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Demand for mental health services outstrips the supply of psychiatrists. Aggravating the situation: Many psychiatrists don't ... Three Flavors of Oral Health Care. Training primary care physicians to identify and treat oral health problems will go a long ... Because physicians and health plan members both value choice, the current weak market for Inflectra and Renflexis could be a ... Health Plans Can't Ignore The Customer Experience Any Longer. With regulations limiting differentiation between products, ...
*  Demand up for mental health care
Demand for mental health services generally increases during the fall, particularly as the holidays approach. But while a broad ... Demand up for mental health care Share this:. *Click to share on Facebook (Opens in new window) ... Mental health experts often point to the aftermath of the Sept. 11, 2001, terrorist attacks as the definitive spike in demand ... The Fanellis access services through the Jefferson Center for Mental Health, a nonprofit that serves Jefferson, Gilpin and ...
*  Kamuli Mission Hospital - Wikipedia
The hospital staff operate in an environment of limited resources and great demand for health services. Hospitals in Uganda Map ...
*  Obstetric transition - Wikipedia
In this context, poor quality of care functions as deterrent for generating demand for health services. In countries in these ... health services should strive to deliver quality care in order to become a sensible alternative to pregnant women (demand ... In reproductive health, obstetric transition is a concept around the secular trend of countries gradually shifting from a ... In general, these are countries with a substantial lack of basic infrastructure (such as roads, transportation, health ...
*  Joko Widodo - Wikipedia
The demand for health services from hospitals across Jakarta rose by 70% in the first few months. The program involved an ... and a plan to regulate health charges for treatment for over 20,000 services and procedures. There was confusion over the ... The long queues even generated a market for middlemen who offered line-waiting services for up to Rp 150,000 (around $US 15 at ... Early after taking office in late 2012, Jokowi introduced a universal health care program in Jakarta, based on a 'Healthy ...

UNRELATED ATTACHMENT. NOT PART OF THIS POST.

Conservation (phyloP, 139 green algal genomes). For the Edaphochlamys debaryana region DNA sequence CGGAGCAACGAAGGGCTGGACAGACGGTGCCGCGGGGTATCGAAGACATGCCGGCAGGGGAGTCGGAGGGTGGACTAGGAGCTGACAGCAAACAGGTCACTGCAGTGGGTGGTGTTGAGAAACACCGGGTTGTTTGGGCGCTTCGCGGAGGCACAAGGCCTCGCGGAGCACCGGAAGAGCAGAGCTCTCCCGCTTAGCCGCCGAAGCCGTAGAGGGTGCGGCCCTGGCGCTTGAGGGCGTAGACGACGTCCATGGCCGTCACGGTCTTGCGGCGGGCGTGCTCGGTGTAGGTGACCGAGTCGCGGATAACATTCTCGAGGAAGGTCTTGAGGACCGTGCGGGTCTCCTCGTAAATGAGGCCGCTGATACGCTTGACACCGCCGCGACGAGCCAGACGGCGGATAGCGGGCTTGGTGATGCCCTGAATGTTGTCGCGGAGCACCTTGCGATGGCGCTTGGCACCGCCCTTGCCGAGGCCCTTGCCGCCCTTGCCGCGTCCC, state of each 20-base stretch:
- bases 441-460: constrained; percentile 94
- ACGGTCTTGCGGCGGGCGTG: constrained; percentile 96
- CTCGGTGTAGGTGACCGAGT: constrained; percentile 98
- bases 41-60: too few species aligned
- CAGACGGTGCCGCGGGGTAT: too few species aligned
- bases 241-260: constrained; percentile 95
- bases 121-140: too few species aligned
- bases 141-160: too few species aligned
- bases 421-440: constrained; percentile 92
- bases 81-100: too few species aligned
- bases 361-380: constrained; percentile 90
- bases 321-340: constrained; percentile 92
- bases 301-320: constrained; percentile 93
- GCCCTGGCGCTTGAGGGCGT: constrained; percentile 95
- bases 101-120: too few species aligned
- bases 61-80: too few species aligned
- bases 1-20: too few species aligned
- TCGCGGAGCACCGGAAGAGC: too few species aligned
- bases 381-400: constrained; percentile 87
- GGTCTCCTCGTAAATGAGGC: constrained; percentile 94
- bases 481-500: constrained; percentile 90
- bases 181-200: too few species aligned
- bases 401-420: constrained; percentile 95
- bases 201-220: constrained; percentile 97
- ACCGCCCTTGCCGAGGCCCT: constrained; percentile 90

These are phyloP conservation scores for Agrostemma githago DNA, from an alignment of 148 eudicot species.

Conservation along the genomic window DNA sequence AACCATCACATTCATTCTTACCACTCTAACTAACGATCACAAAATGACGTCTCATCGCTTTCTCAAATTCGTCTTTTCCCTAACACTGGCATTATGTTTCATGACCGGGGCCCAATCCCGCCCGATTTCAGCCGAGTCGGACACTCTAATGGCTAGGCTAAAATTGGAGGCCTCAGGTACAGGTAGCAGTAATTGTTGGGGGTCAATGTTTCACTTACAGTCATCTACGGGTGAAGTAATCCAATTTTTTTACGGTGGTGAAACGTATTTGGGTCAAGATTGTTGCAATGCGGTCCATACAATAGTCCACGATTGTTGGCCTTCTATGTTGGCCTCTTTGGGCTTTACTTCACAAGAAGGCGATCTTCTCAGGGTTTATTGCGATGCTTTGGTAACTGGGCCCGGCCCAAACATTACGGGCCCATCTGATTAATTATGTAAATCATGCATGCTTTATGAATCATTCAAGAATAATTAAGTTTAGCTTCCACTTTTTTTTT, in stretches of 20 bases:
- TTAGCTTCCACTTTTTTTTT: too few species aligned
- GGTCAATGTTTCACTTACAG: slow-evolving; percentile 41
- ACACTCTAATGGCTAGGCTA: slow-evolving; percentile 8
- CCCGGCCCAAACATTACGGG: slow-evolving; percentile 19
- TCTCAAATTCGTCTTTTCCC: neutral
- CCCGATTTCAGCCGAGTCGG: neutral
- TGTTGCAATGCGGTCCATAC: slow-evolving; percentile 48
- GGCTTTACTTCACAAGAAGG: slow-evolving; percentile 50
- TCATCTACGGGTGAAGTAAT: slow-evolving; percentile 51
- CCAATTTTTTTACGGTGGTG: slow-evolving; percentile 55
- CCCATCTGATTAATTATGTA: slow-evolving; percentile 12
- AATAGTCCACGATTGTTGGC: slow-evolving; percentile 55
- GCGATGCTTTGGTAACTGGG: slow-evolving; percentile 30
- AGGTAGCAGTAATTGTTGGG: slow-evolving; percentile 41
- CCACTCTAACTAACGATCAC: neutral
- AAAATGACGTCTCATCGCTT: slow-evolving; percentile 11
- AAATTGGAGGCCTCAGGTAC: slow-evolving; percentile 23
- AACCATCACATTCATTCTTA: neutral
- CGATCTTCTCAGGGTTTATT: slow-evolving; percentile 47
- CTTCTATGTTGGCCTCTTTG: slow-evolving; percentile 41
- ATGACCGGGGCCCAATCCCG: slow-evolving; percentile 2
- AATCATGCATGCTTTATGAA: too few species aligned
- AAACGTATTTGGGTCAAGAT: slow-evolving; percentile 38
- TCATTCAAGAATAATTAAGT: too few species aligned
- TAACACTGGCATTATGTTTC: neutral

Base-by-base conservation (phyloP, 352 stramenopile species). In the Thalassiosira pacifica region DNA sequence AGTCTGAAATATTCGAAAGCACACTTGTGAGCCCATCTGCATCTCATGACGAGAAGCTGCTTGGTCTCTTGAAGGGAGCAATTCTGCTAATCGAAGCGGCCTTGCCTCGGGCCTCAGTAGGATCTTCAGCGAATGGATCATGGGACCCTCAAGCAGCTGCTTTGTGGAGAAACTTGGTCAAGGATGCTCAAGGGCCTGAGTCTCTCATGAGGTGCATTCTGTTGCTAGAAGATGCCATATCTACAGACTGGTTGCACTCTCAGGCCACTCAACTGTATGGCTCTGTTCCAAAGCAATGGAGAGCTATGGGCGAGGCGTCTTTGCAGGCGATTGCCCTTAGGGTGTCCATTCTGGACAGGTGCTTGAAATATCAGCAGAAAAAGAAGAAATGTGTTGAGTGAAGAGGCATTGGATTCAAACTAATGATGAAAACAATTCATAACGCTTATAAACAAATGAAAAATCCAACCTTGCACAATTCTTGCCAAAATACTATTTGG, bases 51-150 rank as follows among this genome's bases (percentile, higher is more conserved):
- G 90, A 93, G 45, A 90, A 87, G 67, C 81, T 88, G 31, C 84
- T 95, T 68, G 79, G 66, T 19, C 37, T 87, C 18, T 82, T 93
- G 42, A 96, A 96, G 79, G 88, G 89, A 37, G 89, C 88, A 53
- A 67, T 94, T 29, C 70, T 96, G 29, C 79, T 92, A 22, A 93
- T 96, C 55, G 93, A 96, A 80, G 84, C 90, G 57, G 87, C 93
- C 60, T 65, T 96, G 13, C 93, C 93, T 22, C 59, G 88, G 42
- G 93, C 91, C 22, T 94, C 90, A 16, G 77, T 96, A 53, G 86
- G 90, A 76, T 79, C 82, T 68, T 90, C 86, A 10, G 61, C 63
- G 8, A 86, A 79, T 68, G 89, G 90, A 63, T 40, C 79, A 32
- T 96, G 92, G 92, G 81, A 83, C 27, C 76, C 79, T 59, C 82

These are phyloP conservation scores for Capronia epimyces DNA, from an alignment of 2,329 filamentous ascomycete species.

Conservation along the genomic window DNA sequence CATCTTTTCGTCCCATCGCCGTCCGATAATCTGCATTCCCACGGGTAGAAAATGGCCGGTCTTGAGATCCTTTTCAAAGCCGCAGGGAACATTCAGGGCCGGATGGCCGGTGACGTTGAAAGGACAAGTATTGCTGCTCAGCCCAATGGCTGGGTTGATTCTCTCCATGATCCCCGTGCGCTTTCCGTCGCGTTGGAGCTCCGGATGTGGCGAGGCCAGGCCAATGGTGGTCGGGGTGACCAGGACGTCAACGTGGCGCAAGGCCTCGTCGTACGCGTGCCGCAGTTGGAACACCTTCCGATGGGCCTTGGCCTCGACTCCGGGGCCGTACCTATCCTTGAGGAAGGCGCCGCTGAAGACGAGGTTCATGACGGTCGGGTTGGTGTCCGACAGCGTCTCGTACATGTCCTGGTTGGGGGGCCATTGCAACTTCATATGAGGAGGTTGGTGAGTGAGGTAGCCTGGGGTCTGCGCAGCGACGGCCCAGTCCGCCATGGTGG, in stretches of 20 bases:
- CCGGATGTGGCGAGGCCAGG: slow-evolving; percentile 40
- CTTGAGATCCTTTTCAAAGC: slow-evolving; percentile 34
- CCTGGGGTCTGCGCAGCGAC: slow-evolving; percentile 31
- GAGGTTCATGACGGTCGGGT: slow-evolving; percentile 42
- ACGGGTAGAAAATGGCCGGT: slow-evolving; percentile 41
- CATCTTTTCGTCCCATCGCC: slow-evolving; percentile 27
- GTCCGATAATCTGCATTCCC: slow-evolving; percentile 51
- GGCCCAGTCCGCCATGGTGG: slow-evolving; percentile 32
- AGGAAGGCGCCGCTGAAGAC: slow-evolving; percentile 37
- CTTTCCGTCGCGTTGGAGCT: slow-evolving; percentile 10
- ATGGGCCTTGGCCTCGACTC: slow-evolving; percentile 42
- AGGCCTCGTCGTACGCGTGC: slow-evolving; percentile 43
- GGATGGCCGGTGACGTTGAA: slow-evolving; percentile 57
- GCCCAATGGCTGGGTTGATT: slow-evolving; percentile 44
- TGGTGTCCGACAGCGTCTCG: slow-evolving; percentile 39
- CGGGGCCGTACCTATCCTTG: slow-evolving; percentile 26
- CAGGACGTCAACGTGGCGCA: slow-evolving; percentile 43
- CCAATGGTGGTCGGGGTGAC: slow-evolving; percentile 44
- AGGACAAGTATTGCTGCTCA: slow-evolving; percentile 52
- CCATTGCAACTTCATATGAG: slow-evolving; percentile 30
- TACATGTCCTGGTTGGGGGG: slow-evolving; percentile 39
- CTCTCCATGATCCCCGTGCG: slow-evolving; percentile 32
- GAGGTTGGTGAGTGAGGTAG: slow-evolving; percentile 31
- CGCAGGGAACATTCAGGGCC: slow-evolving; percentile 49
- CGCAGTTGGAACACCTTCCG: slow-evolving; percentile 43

*  The BMJ: leading general medical journal. Research. Education. Comment | The BMJ
EditorialMental health services for children fail to meet soaring demand. BMJ opinionWendy Burn: Girl X has a bed, for now, but ... BMJ opinionHow poor provision of mental health services adds to the risk burden for children in care ... Robert Mugabe is an improbable Goodwill Ambassador for Health Christine Stirling: Move over RCT-time for a revised approach to ...
*  Women and outpatient mental health services: Use by black, Hispanic, and white women in a national insured population |...
Factors affecting ethnic differences in women's use of outpatient mental health services were analyzed to determine whether ... Horgan CM: The demand for ambulatory mental health services from specialty providers.Health Services Research 1986; 21:291-298. ... Taube CA, Kessler LG, Burns BJ: Estimating the probability and level of ambulatory mental health services use.Health Services ... Wells K, Manning W, Duan J, et al.:Cost Sharing and the Demand for Ambulatory Mental Health Services. Santa Monica, CA: RAND, ...
*  'Alzheimer's Tsunami' Threatens Growing Dementia Care Demand As Medicaid Funding Gets Tighter | Iowa Center for Public Affairs...
Kathy Horan, vice president of Abbe Health Aging Services, which operates adult day health centers in Marion, Cedar Rapids and ... Alzheimer's Tsunami' Threatens Growing Dementia Care Demand As Medicaid Funding Gets Tighter. By Cindy Hadish , October 9, 2017 ... The Iowa Department of Human Services said $64.3 million was spent in fiscal 2017, just on long-term care facilities for people ... One thought on "'Alzheimer's Tsunami' Threatens Growing Dementia Care Demand As Medicaid Funding Gets Tighter" * Pingback: " ...